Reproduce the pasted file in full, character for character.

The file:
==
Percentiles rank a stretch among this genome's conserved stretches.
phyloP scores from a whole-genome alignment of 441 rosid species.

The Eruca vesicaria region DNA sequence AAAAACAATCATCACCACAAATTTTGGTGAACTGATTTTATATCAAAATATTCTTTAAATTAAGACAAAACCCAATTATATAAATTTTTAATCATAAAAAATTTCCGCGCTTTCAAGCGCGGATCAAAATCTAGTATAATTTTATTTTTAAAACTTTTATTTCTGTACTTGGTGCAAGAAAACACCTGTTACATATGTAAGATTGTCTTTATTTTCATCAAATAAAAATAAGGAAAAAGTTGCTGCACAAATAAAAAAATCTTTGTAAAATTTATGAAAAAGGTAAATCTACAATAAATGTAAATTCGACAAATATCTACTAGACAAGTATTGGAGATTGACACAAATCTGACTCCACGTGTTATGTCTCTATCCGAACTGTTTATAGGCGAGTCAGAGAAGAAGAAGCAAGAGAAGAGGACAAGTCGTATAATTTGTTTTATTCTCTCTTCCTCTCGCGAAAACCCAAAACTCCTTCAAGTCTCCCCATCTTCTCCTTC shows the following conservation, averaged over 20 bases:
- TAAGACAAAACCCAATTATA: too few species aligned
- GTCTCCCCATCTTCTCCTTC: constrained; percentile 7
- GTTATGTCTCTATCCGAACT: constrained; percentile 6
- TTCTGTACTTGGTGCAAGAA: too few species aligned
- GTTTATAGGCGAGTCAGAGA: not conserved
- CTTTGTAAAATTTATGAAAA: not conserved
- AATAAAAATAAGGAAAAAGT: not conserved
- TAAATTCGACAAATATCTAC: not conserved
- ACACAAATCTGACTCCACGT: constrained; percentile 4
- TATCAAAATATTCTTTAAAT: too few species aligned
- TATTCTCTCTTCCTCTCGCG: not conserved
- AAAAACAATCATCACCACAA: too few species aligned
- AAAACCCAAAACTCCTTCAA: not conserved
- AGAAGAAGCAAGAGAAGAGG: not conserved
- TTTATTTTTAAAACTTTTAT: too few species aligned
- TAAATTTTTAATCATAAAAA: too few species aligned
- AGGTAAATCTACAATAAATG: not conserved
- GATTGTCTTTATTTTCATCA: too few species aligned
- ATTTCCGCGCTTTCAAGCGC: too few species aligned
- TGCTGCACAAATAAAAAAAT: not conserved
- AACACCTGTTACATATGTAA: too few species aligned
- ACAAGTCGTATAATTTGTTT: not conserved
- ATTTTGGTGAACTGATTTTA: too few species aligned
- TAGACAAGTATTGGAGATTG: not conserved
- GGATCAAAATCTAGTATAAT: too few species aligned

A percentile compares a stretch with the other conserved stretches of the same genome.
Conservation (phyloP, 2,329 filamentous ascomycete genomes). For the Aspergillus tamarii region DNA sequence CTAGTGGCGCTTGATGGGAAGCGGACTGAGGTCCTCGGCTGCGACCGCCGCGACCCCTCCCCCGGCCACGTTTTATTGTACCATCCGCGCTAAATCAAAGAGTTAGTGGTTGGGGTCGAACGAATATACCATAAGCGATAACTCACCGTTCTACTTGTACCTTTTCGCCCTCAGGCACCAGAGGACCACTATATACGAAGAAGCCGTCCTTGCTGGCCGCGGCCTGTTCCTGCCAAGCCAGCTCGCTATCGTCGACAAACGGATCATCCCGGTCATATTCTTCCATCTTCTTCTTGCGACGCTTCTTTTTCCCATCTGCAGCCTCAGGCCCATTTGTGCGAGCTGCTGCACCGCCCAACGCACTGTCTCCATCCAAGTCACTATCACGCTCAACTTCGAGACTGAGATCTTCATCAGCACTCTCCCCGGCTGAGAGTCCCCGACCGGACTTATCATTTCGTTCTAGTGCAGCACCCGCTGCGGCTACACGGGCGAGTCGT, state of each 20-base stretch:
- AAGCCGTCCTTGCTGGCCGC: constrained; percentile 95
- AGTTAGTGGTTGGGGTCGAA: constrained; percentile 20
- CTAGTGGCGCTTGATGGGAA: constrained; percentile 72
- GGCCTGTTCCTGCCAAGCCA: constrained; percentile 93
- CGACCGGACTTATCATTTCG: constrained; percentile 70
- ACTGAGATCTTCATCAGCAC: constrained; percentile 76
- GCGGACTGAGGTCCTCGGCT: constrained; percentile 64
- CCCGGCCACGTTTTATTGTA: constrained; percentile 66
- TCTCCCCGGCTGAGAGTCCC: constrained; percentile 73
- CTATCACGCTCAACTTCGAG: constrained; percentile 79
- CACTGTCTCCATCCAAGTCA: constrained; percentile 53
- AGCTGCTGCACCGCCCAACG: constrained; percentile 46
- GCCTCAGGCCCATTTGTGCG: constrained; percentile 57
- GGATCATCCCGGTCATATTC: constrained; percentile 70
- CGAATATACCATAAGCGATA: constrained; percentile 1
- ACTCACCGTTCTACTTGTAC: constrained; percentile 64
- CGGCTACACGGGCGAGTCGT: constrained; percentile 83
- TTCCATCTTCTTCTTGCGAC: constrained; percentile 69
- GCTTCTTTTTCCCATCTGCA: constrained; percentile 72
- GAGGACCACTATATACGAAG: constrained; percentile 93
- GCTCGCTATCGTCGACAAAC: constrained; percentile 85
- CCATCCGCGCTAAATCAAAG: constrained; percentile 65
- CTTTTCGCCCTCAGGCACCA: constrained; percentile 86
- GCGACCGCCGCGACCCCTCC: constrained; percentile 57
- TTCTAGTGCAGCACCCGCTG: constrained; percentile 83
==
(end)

Percentiles rank a stretch among this genome's conserved stretches.
phyloP scores from a whole-genome alignment of 441 rosid species.

The Eruca vesicaria region DNA sequence AAAAACAATCATCACCACAAATTTTGGTGAACTGATTTTATATCAAAATATTCTTTAAATTAAGACAAAACCCAATTATATAAATTTTTAATCATAAAAAATTTCCGCGCTTTCAAGCGCGGATCAAAATCTAGTATAATTTTATTTTTAAAACTTTTATTTCTGTACTTGGTGCAAGAAAACACCTGTTACATATGTAAGATTGTCTTTATTTTCATCAAATAAAAATAAGGAAAAAGTTGCTGCACAAATAAAAAAATCTTTGTAAAATTTATGAAAAAGGTAAATCTACAATAAATGTAAATTCGACAAATATCTACTAGACAAGTATTGGAGATTGACACAAATCTGACTCCACGTGTTATGTCTCTATCCGAACTGTTTATAGGCGAGTCAGAGAAGAAGAAGCAAGAGAAGAGGACAAGTCGTATAATTTGTTTTATTCTCTCTTCCTCTCGCGAAAACCCAAAACTCCTTCAAGTCTCCCCATCTTCTCCTTC shows the following conservation, averaged over 20 bases:
- TAAGACAAAACCCAATTATA: too few species aligned
- GTCTCCCCATCTTCTCCTTC: constrained; percentile 7
- GTTATGTCTCTATCCGAACT: constrained; percentile 6
- TTCTGTACTTGGTGCAAGAA: too few species aligned
- GTTTATAGGCGAGTCAGAGA: not conserved
- CTTTGTAAAATTTATGAAAA: not conserved
- AATAAAAATAAGGAAAAAGT: not conserved
- TAAATTCGACAAATATCTAC: not conserved
- ACACAAATCTGACTCCACGT: constrained; percentile 4
- TATCAAAATATTCTTTAAAT: too few species aligned
- TATTCTCTCTTCCTCTCGCG: not conserved
- AAAAACAATCATCACCACAA: too few species aligned
- AAAACCCAAAACTCCTTCAA: not conserved
- AGAAGAAGCAAGAGAAGAGG: not conserved
- TTTATTTTTAAAACTTTTAT: too few species aligned
- TAAATTTTTAATCATAAAAA: too few species aligned
- AGGTAAATCTACAATAAATG: not conserved
- GATTGTCTTTATTTTCATCA: too few species aligned
- ATTTCCGCGCTTTCAAGCGC: too few species aligned
- TGCTGCACAAATAAAAAAAT: not conserved
- AACACCTGTTACATATGTAA: too few species aligned
- ACAAGTCGTATAATTTGTTT: not conserved
- ATTTTGGTGAACTGATTTTA: too few species aligned
- TAGACAAGTATTGGAGATTG: not conserved
- GGATCAAAATCTAGTATAAT: too few species aligned

A percentile compares a stretch with the other conserved stretches of the same genome.
Conservation (phyloP, 2,329 filamentous ascomycete genomes). For the Aspergillus tamarii region DNA sequence CTAGTGGCGCTTGATGGGAAGCGGACTGAGGTCCTCGGCTGCGACCGCCGCGACCCCTCCCCCGGCCACGTTTTATTGTACCATCCGCGCTAAATCAAAGAGTTAGTGGTTGGGGTCGAACGAATATACCATAAGCGATAACTCACCGTTCTACTTGTACCTTTTCGCCCTCAGGCACCAGAGGACCACTATATACGAAGAAGCCGTCCTTGCTGGCCGCGGCCTGTTCCTGCCAAGCCAGCTCGCTATCGTCGACAAACGGATCATCCCGGTCATATTCTTCCATCTTCTTCTTGCGACGCTTCTTTTTCCCATCTGCAGCCTCAGGCCCATTTGTGCGAGCTGCTGCACCGCCCAACGCACTGTCTCCATCCAAGTCACTATCACGCTCAACTTCGAGACTGAGATCTTCATCAGCACTCTCCCCGGCTGAGAGTCCCCGACCGGACTTATCATTTCGTTCTAGTGCAGCACCCGCTGCGGCTACACGGGCGAGTCGT, state of each 20-base stretch:
- AAGCCGTCCTTGCTGGCCGC: constrained; percentile 95
- AGTTAGTGGTTGGGGTCGAA: constrained; percentile 20
- CTAGTGGCGCTTGATGGGAA: constrained; percentile 72
- GGCCTGTTCCTGCCAAGCCA: constrained; percentile 93
- CGACCGGACTTATCATTTCG: constrained; percentile 70
- ACTGAGATCTTCATCAGCAC: constrained; percentile 76
- GCGGACTGAGGTCCTCGGCT: constrained; percentile 64
- CCCGGCCACGTTTTATTGTA: constrained; percentile 66
- TCTCCCCGGCTGAGAGTCCC: constrained; percentile 73
- CTATCACGCTCAACTTCGAG: constrained; percentile 79
- CACTGTCTCCATCCAAGTCA: constrained; percentile 53
- AGCTGCTGCACCGCCCAACG: constrained; percentile 46
- GCCTCAGGCCCATTTGTGCG: constrained; percentile 57
- GGATCATCCCGGTCATATTC: constrained; percentile 70
- CGAATATACCATAAGCGATA: constrained; percentile 1
- ACTCACCGTTCTACTTGTAC: constrained; percentile 64
- CGGCTACACGGGCGAGTCGT: constrained; percentile 83
- TTCCATCTTCTTCTTGCGAC: constrained; percentile 69
- GCTTCTTTTTCCCATCTGCA: constrained; percentile 72
- GAGGACCACTATATACGAAG: constrained; percentile 93
- GCTCGCTATCGTCGACAAAC: constrained; percentile 85
- CCATCCGCGCTAAATCAAAG: constrained; percentile 65
- CTTTTCGCCCTCAGGCACCA: constrained; percentile 86
- GCGACCGCCGCGACCCCTCC: constrained; percentile 57
- TTCTAGTGCAGCACCCGCTG: constrained; percentile 83